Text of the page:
03/24/2023, 15.02
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Japan issues new guidelines on refugees, but will not welcome more

Japan’s Immigration Services Agency has released a handbook that lays out  very strict criteria for status recognition. In 2021, Japan accepted 74 applications out of more than 2,000, a record for the East Asian country. Amnesty International slams indefinite detention of asylum seekers.

Tokyo (AsiaNews/Agencies) –  Stung by criticism for its poor treatment of refugees and immigrants, Japan is introducing new national guidelines on refugee status recognition.

The Immigration Services Agency of Japan today released a handbook that “does not expand the scope of recognition” already in use by immigration authorities, nor is it meant to "increase the number of people granted refugee status," Justice Minister Ken Saito told a press conference.

“It is possible that there will be an increase in cases of swiftly granting refugee status," he added, but the new guidelines are mostly aimed at a better organising applications.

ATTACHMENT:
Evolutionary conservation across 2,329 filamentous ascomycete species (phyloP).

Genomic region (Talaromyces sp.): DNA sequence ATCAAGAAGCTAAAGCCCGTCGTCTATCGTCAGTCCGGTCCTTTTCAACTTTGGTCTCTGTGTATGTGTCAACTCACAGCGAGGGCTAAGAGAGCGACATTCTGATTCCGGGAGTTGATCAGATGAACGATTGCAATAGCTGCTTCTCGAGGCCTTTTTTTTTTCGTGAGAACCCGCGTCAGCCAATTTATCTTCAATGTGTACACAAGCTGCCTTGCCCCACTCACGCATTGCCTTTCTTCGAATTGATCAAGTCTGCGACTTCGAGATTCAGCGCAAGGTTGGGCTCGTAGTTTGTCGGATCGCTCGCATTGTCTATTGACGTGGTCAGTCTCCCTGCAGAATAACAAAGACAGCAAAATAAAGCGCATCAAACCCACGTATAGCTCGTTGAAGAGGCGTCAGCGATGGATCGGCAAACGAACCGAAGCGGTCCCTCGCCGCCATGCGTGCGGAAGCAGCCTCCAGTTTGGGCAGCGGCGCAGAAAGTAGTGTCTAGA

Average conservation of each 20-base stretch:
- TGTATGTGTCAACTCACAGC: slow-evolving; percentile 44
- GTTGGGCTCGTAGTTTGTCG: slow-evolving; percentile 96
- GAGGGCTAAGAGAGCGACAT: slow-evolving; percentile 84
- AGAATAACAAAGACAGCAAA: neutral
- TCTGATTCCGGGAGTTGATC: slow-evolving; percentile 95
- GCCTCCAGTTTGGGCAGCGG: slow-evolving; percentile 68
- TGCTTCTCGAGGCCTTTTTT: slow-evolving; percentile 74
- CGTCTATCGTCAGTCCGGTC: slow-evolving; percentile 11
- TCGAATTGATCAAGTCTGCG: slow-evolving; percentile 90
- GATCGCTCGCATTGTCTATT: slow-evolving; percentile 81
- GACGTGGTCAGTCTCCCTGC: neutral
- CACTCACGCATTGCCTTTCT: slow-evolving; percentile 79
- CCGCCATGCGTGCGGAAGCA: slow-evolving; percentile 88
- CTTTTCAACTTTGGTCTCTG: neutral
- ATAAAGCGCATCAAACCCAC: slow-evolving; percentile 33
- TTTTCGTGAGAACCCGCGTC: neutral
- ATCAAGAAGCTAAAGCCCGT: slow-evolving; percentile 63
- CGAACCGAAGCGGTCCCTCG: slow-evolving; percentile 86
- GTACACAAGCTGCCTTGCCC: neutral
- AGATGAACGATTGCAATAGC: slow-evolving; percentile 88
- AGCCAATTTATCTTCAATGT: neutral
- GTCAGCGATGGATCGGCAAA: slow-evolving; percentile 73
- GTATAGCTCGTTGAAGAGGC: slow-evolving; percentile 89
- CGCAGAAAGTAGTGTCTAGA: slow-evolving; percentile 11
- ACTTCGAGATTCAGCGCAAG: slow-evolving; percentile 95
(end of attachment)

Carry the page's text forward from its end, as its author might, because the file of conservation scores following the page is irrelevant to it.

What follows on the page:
As for the new handbook’s effectiveness, the Japan Lawyers Network for Refugees has serious doubts. “There is no guarantee that the number of refugee recognition and protection will increase," since the handbook is only to help "better understand" the refugee recognition system.

In 2021, Japan granted refugee status to only 74 people out of 2,413 applications, a record for the country, but a figure far lower than many other countries. That same year, 580 people were allowed to remain in Japan, including 498 from Myanmar, where a civil war is raging.

Applications for refugee status in 2021 dropped by 88 per cent from 2017, when nearly 20,000 applications were filed. However, in an unusual move, Japan has accepted 2,035 “evacuees” from Ukraine after it was invaded by Russia.

“Migrants have painted a grim picture of what it’s like to claim refugee status in Japan,” said Hideaki Nakagawa, director of Amnesty International Japan. “Far from being helped in their hour of need, they speak of being subjected to arbitrary, endless detention in prison-like immigration facilities.”

Although Japan is a signatory to the 1951 Geneva Convention on Refugees, Japanese law allows authorities to detain irregular migrants, including asylum seekers, indefinitely, in violation of international law.

Under the Convention, a refugee is defined as someone who cannot return to their country of origin because of a well-founded fear of being persecuted for reasons of race, religion, nationality, membership of a particular social group or political opinions.

The government’s guidelines mention persecution based on sexual orientation, take into consideration contributing factors that can lead people to leave their country of origin, and stress that the risk of persecution must be "realistic”, not abstract..

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